Friday, November 11, is Veterans Day, a holiday this country has celebrated since 1938 (Armistice Day, changed to Veterans Day in 1954). Fellowship Bible Baptist Church is full of men and women who have served our country. It’s difficult duty. Our veterans love this country, even though they may have asked the same question Doc Rivers, then head coach of the NBA’s LA Clippers, asked in 2020, “It’s amazing why we keep loving this country, and this country does not love us back.”
What did Rivers mean? Blacks have fought in every war this country has undertaken only to be denied basic human rights. Between 5,000 and 8,000 black soldiers fought during the Revolutionary War on the American side. Crispus Attucks, a black man, is thought to be that war’s first casualty.
By the end of the Civil War, roughly 179,000 black men (10 percent of the Union Army) served as soldiers and another 19,000 served in the Navy. One of those soldiers was Harriet Tubman. In 1863 Tubman led 150 soldiers on three federal gunboats up South Carolina’s Combahee River for a surprise attack on the plantations of prominent secessionists. Tubman was the first and only woman to lead a military expedition during the Civil War. What did those brave men and women get in return? A brief moment of sanity during the Reconstruction era followed by more repression.
About 380,000 blacks served in the Army during WWI. One of those soldiers was Wilbur Little. When he returned home from the war to Blakely, Georgia he was told by white men there to take off his uniform. He refused and was lynched.
Though you would hardly notice by viewing the newsreels of the day, more than 2.5 million African American men, according to the U.S. Army “registered for the draft, and African American women, also volunteered in large numbers. When combined with black women enlisted into the Women’s Army Corps, more than one million African Americans served the Army during the war.”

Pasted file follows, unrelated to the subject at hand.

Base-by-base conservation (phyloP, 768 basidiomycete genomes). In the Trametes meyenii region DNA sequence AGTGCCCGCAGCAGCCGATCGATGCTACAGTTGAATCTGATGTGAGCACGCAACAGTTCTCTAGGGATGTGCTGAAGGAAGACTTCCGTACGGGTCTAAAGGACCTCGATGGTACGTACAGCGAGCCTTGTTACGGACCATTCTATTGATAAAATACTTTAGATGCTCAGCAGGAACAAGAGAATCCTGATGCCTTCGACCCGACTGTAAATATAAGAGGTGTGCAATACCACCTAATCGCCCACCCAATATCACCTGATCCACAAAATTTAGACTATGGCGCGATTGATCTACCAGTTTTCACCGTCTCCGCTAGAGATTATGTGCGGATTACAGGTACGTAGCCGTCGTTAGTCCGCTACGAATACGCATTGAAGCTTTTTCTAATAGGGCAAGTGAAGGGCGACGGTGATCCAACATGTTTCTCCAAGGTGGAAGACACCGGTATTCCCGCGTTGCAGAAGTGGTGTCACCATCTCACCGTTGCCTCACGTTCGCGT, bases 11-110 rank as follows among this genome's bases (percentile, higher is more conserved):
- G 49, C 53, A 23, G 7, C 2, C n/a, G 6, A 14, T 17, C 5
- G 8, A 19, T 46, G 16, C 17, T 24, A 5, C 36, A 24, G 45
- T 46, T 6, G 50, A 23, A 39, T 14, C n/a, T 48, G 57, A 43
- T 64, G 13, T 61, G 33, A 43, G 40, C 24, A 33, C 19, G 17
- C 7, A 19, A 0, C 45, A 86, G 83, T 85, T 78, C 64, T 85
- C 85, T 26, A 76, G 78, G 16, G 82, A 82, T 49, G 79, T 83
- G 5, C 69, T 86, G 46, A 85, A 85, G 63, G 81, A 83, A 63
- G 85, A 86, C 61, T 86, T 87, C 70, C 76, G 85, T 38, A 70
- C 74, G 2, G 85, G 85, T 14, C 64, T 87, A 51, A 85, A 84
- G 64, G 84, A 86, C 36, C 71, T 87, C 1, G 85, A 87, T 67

The armed forces of this country were segregated until 1948, and the 92nd Infantry Division was the only African American infantry division to participate in European combat during World War II. Other Black personnel were assigned to support units. What rewards did African Americans gain because of their service and sacrifice? Nazi POWs had more rights on military bases than black soldiers.
An estimated 600,000 African Americans served in the armed forces during the Korean War; roughly 9.3 percent of Americans killed in Korea were African American. The U.S. Army announced in 1954 that all its units were finally fully integrated, but according to the African American Registry, “The Vietnam War was the first American war in which Black and white troops were not formally segregated.
Though comprising 11 percent of the U.S. population in 1967, African Americans were 16.3 percent of all draftees during the Vietnam era.”
So, what did black soldiers, Marines, sailors, airmen and Coastguardsmen get for all their service and sacrifice? In the words of Frederick Douglass, fighting for our country would help former slaves, “rise up in the dignity of our manhood, and show by our own right arms that we are worthy to be freemen.”
Dr. Martin Luther King Jr. said it best standing before thousands of people on the steps of the Lincoln Memorial on Aug. 28, 1963. Martin talked about a dream. “So even though we face the difficulties of today and tomorrow,” he said, “I still have a dream. It is a dream deeply rooted in the American dream. I have a dream that one day this nation will rise up and live out the true meaning of its creed: We hold these truths to be self-evident, that all men are created equal.”
On Aug. 16, 1967, seven months before his assassination, in a speech “Where do we go from here,” given to the Southern Christian Leadership Conference in Atlanta, King said, “The arc of the moral universe is long, but it bends toward justice.”
The African Americans who have defended this country in wars large and small, helped bend that arc of the moral universe toward justice and toward their people.
Photo Credit: Black American GIs stationed in Britain during the war, these in Bristol, were given a warm welcome by their hosts but treated harshly by their white US Army comrades. brizzlebornandbred, CC BY-NC-SA and the Conversation
Written by: Charles Richardson